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Forum Index : Other Stuff : P&F Micro Hydro - charge controller question

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flyingfishfinger
Newbie

Joined: 12/09/2020
Location: United States
Posts: 1
Posted: 03:38am 15 Sep 2020
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Hi,
I'm new to this space - we recently purchased a property with a small stream on it. I was able to pick up a P&F washer for almost nothing after I found the conversion articles on it, so I wanted to give micro hydro a shot.

I'm thinking of wiring it as 7x2C to charge a 12V battery depending on the water flow (we are taking our "summer survey" of that in the coming weeks), but I have some questions regarding a DIY charge controller in general

1) For a water turbine, I know that we don't want any sudden changes in velocity, hence the need for a dump load. However, I'm not 100% certain WHAT should stay constant.

Is it output power, current, rpm, or something else, assuming a constant water flow?

2)I found a PWM charger that looks like it should work with hydro, given an adjustment to the dump load algorithm. Depending on the answer to the above question, that should be fairly simple. is there anything fundamentally wrong with my thinking?

I found this controller I might like to start with (schematic / architecture, not specifically this board): https://www.opengreenenergy.com/post/arduino-pwm-solar-charge-controller-v-2-02

I'd appreciate any thoughts or advice on the matter.

Thanks,
Rafael
 
Warpspeed
Guru

Joined: 09/08/2007
Location: Australia
Posts: 3371
Posted: 04:50am 15 Sep 2020
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I think first build your dam, pipework, and turbine, and get that rotating.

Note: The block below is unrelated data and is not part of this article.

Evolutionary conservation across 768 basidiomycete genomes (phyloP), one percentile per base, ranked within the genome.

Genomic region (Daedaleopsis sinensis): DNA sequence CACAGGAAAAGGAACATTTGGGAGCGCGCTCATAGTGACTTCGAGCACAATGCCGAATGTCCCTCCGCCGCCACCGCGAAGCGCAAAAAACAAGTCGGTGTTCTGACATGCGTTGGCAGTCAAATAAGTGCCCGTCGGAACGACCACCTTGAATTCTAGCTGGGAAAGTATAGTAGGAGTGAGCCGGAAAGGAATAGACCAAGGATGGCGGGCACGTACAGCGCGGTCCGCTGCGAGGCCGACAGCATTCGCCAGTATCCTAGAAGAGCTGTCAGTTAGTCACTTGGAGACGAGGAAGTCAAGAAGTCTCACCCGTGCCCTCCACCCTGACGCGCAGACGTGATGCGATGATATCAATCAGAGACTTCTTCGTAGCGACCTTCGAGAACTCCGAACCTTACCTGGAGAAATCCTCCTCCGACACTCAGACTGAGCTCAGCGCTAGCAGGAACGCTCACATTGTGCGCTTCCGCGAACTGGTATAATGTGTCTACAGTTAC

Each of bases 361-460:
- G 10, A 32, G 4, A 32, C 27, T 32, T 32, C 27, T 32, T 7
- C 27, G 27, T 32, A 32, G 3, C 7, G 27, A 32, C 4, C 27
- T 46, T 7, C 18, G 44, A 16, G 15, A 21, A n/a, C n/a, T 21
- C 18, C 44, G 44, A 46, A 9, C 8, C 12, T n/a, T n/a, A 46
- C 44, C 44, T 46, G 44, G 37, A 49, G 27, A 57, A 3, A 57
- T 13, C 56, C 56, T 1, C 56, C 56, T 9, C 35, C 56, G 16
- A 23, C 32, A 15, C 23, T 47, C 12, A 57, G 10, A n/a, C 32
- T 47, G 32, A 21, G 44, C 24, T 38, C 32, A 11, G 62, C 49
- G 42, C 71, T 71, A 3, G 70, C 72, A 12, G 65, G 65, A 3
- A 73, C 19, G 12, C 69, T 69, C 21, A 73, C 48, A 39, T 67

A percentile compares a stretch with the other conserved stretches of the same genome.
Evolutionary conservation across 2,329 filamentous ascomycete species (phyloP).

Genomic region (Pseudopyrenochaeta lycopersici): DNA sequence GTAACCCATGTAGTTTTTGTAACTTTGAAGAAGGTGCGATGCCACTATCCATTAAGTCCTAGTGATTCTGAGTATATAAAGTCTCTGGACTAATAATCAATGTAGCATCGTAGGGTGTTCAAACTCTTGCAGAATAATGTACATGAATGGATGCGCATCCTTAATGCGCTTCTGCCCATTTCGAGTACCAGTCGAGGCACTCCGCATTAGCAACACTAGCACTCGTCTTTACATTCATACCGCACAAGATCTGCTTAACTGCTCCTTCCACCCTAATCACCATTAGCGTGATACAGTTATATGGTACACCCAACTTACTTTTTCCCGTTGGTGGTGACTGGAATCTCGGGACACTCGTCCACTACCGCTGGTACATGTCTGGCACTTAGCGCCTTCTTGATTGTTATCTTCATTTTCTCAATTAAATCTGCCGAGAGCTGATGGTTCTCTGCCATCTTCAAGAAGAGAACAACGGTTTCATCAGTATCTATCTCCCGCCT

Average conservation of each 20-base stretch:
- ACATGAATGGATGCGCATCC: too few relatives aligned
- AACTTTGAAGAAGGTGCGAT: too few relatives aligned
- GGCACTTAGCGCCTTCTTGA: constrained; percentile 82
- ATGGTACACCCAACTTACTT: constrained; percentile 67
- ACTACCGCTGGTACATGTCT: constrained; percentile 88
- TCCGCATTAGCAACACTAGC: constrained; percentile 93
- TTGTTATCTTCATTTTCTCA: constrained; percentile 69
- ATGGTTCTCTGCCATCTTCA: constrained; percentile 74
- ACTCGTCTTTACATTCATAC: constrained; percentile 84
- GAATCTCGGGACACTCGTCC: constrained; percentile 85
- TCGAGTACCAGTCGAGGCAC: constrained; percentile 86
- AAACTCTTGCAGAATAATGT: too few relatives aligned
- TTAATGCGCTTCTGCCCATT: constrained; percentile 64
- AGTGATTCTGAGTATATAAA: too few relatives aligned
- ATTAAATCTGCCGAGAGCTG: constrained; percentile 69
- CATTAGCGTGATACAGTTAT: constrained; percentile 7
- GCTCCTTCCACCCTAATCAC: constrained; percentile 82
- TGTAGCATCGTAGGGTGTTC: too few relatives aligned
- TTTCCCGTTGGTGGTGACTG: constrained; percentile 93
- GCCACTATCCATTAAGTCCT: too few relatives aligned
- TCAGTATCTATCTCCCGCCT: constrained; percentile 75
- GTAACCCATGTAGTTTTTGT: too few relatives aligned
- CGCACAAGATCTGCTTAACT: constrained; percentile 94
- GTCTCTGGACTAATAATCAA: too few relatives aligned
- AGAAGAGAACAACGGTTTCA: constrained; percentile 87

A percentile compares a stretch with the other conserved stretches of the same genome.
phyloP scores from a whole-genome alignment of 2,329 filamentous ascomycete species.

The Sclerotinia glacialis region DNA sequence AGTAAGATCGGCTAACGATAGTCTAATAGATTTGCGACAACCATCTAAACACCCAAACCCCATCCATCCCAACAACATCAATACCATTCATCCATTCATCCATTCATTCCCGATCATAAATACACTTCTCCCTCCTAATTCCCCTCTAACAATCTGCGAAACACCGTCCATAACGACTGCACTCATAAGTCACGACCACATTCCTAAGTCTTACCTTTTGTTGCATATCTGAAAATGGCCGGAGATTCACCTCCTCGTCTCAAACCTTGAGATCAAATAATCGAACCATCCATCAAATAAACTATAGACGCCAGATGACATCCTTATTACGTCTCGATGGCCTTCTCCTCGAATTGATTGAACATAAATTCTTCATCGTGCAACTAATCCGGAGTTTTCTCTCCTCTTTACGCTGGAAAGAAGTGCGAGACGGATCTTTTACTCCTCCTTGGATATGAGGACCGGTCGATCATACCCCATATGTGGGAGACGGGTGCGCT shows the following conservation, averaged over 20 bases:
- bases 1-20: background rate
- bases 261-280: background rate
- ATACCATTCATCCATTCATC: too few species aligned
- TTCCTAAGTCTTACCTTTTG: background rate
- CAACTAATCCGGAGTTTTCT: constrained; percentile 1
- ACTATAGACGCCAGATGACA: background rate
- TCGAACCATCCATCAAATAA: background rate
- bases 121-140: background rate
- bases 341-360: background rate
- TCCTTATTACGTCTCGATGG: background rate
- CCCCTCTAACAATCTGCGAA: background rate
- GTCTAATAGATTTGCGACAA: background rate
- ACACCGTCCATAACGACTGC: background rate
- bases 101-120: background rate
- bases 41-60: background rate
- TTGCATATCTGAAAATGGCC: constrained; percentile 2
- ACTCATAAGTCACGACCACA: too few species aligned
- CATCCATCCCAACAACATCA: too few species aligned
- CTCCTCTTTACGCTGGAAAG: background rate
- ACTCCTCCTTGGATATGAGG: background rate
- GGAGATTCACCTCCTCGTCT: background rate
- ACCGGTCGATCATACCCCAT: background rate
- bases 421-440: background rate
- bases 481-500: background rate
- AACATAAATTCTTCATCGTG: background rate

Now that will produce a fairly uncertain rpm, and have an unknown torque capacity, and the alternator output voltage when rectified needs to fall within a usable voltage range.

If its going to be a 12v system, the dc voltage from the rectifier must be at least 15v, and ideally no more than probably about 30 volts maximum. Two ways you can control that, electrically, by re-configuring the windings, or mechanically through an adjustable ratio  pulley system or a gearbox.

You will need to measure the output power somehow to "tune" the system to generate a suitable range of working voltages before you can even think about a control strategy.

I bought a very nice Turnigy power meter from e-bay which would be an ideal tool for something like this. These work from 4v to 60v and up to 150 amps.

https://www.ebay.com.au/itm/150A-Digital-LCD-Watt-Meter-Power-Analyser-Solar-Caravan-Anderson-Plug-Tool/232109268425?hash=item360aca5dc9:g:w0cAAOSwHVhdy4~c

Run your turbine without any load and measure the max dc output voltage.

Then start adding some load in stages, lamps, resistors, heating elements, whatever junk you can cobble together.  As you add more load, the voltage will be pulled down, and the current rises.  But the power output will peak at some specific value of voltage and current.

That too needs to be within a useful range, ideally around 15v to 20v for instance.

Experiment a bit with different turbine nozzles, pulley ratios, or winding configurations to get an optimum result within the usable range.

When you have all that worked out, you will know four things.
Max voltage running unloaded.
Min fully loaded voltage.
Max full load power.
Max full load current.

When all those figures are known, you can then start thinking about building a control system for it.